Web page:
Editorial Staff
2 months ago

Editorial Staff
2 months ago

German football legend Franz Beckenbauer has died aged 78

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by Mick the Ram


Franz Beckenbauer, widely recognised as one of the best players to ever play the game, has died at the age of 78. The former West German captain passed away peacefully on Sunday 7 December, his family announced.

He led his country to World Cup glory in 1974 and then repeated it 16 years later in the role as manager. He won 103 caps and played over 580 games for Bayern Munich, winning three successive European Cups during the 1970’s.

Nicknamed Der Kaiser, he also won the Ballon d’Or on two occasions and finished his playing career lining up alongside Pele for New York Cosmos.

Family statement

The statement released from his family read: “It is with deep sadness that we announce that my husband and our father,  passed away peacefully in his sleep surrounded by his family. We ask that you allow us to grieve in silence and refrain from asking any questions.”

The actual cause of death was not specified, but he had struggled with health problems in recent years.

One of only three men to achieve amazing double

Beckenbauer is one of only three men to have lifted the World Cup as both a player and a manager. In a sad turn of events, one of those others was Brazil’s Mario Zagallo who also very sadly died just two days before, at the age of 92. The only other person to achieve that feat is France’s Didier Deschamps.

Best young player

He had been catapulted to fame in the 1966 World Cup tournament when he was voted the best young player of the competition, at the age of 20. He spent the entire final against the hosts England man-marking Sir Bobby Charlton, albeit in a losing cause.

One of best in world

Der Kaiser made 582 appearances for Bayern Munich, mostly playing in the sweeper position that he made so famous. He won four Bundesliga titles, as well as the European Cup in three consecutive years – 1974, 1975 and 1976.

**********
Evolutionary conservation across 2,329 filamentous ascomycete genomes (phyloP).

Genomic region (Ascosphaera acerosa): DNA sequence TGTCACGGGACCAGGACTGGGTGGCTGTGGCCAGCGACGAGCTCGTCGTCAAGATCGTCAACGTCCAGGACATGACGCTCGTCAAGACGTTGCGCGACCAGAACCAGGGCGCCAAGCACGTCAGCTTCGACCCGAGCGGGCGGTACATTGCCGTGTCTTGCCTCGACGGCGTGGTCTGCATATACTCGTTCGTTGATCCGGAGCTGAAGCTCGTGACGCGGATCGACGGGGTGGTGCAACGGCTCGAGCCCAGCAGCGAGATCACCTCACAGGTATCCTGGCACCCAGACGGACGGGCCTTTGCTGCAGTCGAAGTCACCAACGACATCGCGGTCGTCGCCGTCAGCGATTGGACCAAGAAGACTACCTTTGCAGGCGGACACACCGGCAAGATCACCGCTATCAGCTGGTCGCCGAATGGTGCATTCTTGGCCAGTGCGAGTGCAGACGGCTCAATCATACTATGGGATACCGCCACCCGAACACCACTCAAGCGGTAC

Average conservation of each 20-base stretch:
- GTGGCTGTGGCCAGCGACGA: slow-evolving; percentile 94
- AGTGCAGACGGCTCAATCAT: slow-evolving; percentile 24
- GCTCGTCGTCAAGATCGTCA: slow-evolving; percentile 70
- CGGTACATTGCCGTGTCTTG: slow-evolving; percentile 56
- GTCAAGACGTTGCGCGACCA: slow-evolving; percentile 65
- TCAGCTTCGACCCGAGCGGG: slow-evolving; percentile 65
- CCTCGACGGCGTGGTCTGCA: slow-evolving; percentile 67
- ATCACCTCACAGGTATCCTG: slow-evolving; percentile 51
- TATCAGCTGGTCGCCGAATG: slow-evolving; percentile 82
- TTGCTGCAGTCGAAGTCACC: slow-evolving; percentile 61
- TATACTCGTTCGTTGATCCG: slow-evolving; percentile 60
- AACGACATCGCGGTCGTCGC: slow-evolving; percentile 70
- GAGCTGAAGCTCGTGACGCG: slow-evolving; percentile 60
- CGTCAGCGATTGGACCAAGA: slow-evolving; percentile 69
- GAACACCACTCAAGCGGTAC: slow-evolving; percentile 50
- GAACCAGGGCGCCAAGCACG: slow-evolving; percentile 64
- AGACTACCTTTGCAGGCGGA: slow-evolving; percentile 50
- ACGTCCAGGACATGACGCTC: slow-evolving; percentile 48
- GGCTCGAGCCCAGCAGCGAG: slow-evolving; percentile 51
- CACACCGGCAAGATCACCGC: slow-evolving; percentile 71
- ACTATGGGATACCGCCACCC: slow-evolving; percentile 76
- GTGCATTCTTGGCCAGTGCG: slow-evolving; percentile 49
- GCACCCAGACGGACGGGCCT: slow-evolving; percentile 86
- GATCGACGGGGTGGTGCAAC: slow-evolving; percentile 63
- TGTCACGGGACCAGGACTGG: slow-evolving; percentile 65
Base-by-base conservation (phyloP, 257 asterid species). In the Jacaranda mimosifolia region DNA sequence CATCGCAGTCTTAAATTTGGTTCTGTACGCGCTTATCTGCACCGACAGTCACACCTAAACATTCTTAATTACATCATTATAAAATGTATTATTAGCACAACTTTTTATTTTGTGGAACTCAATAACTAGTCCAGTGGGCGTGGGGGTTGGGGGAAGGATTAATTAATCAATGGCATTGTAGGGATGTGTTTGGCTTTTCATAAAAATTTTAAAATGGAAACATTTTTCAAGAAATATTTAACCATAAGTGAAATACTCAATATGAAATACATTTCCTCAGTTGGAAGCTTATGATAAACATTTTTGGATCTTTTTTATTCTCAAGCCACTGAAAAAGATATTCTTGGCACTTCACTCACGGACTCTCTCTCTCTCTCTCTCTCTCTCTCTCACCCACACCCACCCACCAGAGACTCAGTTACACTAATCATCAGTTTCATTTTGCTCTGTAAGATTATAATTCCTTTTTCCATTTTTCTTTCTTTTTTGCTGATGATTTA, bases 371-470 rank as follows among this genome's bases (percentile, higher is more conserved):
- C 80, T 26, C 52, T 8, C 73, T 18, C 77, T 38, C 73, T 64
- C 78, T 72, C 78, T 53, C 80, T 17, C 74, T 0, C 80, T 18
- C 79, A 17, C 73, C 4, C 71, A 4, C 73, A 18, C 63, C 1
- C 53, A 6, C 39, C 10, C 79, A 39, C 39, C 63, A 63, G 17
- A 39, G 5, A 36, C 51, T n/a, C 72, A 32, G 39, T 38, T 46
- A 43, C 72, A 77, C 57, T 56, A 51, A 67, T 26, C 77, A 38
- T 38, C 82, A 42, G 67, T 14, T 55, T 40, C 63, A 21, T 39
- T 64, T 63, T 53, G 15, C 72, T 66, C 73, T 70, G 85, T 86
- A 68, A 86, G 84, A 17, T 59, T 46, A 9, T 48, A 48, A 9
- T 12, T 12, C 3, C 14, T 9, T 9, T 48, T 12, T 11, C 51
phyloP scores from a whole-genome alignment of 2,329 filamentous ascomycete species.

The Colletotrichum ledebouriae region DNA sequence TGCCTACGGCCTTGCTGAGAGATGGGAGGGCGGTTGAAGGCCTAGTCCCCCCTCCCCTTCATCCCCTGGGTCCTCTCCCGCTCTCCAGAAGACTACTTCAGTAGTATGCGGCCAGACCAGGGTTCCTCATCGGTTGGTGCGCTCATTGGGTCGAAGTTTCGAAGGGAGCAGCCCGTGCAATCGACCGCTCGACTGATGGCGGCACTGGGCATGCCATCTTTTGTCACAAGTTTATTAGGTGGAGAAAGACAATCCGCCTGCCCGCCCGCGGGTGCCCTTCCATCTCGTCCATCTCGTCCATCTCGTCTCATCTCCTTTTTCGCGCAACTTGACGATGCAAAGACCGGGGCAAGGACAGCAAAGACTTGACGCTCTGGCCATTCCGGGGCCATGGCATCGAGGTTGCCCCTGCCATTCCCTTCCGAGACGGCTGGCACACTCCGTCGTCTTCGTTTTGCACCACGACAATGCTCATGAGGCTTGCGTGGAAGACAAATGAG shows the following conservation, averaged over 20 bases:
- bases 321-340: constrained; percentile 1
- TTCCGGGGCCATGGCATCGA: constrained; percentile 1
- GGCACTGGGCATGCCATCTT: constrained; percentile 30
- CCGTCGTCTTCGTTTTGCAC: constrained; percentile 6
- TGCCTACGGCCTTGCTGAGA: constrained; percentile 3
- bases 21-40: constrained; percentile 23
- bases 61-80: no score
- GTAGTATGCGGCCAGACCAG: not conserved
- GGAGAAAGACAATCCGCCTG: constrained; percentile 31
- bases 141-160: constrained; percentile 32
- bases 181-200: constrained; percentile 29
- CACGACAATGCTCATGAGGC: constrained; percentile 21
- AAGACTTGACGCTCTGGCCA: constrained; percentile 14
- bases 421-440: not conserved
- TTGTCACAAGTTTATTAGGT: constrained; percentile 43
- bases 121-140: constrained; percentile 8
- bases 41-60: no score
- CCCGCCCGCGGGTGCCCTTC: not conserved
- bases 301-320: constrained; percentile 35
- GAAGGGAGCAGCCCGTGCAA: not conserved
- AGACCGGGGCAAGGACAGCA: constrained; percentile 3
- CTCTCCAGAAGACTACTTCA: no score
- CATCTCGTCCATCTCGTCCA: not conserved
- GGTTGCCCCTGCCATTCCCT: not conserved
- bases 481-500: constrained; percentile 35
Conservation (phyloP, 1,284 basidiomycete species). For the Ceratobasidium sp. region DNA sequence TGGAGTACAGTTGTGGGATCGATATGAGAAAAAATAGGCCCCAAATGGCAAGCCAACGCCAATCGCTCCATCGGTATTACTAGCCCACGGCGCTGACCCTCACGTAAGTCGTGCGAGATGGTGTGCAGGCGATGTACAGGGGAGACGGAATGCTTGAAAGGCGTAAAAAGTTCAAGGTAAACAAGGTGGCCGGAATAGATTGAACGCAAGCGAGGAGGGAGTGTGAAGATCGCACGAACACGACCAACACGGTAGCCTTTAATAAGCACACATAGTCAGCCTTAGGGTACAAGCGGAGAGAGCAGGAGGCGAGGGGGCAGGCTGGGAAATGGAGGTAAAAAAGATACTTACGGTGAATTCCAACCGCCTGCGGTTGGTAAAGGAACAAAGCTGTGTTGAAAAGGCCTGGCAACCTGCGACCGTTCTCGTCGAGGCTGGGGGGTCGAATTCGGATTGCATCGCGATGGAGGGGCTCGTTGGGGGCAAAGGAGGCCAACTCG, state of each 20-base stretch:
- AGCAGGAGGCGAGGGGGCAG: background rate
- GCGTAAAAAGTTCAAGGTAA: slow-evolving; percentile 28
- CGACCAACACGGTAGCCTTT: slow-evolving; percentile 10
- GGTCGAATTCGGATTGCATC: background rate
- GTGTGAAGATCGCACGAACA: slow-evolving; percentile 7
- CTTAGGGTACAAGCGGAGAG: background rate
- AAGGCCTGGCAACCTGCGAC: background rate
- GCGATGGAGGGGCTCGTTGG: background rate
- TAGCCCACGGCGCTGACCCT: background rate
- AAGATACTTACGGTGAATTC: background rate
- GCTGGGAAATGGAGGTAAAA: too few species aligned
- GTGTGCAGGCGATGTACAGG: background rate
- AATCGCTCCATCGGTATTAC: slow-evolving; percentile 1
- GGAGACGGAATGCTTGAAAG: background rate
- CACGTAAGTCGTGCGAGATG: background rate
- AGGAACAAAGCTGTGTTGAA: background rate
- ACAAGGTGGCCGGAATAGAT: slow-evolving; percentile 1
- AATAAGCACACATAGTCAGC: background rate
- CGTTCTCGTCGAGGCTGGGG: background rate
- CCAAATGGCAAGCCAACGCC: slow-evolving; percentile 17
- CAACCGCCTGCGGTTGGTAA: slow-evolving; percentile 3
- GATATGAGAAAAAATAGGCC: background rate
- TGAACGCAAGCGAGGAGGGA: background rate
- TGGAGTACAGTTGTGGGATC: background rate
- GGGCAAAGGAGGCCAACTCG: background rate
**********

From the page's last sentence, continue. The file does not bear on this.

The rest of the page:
Through the seventies he was regarded as one of the best players in the world, winning the Ballon d’Or in ’72 and ’76, and falling just short as runner-up in ’74 and ’75.

Managing the world champions

Retiring in 1983 after a successful spell in the States where he helped to lift the football profile, alongside another great in Pele, he then took charge of the German national team, taking them to the World Cup final in Mexico in 1986, losing to Argentina, before getting revenge four years later to lift the trophy in the Italy tournament.

He took over at Bayern and won an incredible nine titles, before moving into a presidency role.


Beckenbauer did have some controversy and was suspended from all football-related activities for failing to cooperate with a probe into alleged corruption in the 2018 and 2022 World Cup voting system.

He was eventually not indicted in 2019 for health reasons. The case ended without a judgment when the statute of limitations expired in 2020 amid delays to the court system, brought about by the pandemic.


Bayern’s honorary president, Uli Hoeness, who was a long-term team-mate described his friend as the “greatest personality the club has ever had” and calling him “a unique companion, a gift to all of us. Nobody will ever reach him.

Current Germany manager Julian Nagelsmann said: “For me, Franz Beckenbauer was the best footballer in German history. His interpretation of the role of the libero changed the game, this role and his friendship with the ball made him a free man.”

Liverpool and Scotland striker Kenny Dalglish called him a “true icon of the game”. He went on to say how it was “a privilege to share one of my proudest moments with him when he presented my 100th cap for Scotland.”

Finally his beloved club Bayern Munich issued a heartfelt statement which read: “Without Franz Beckenbauer we would never have become the club we are today. The world of FC Bayern is no longer what it used to be, it is suddenly darker, quieter, poorer.”


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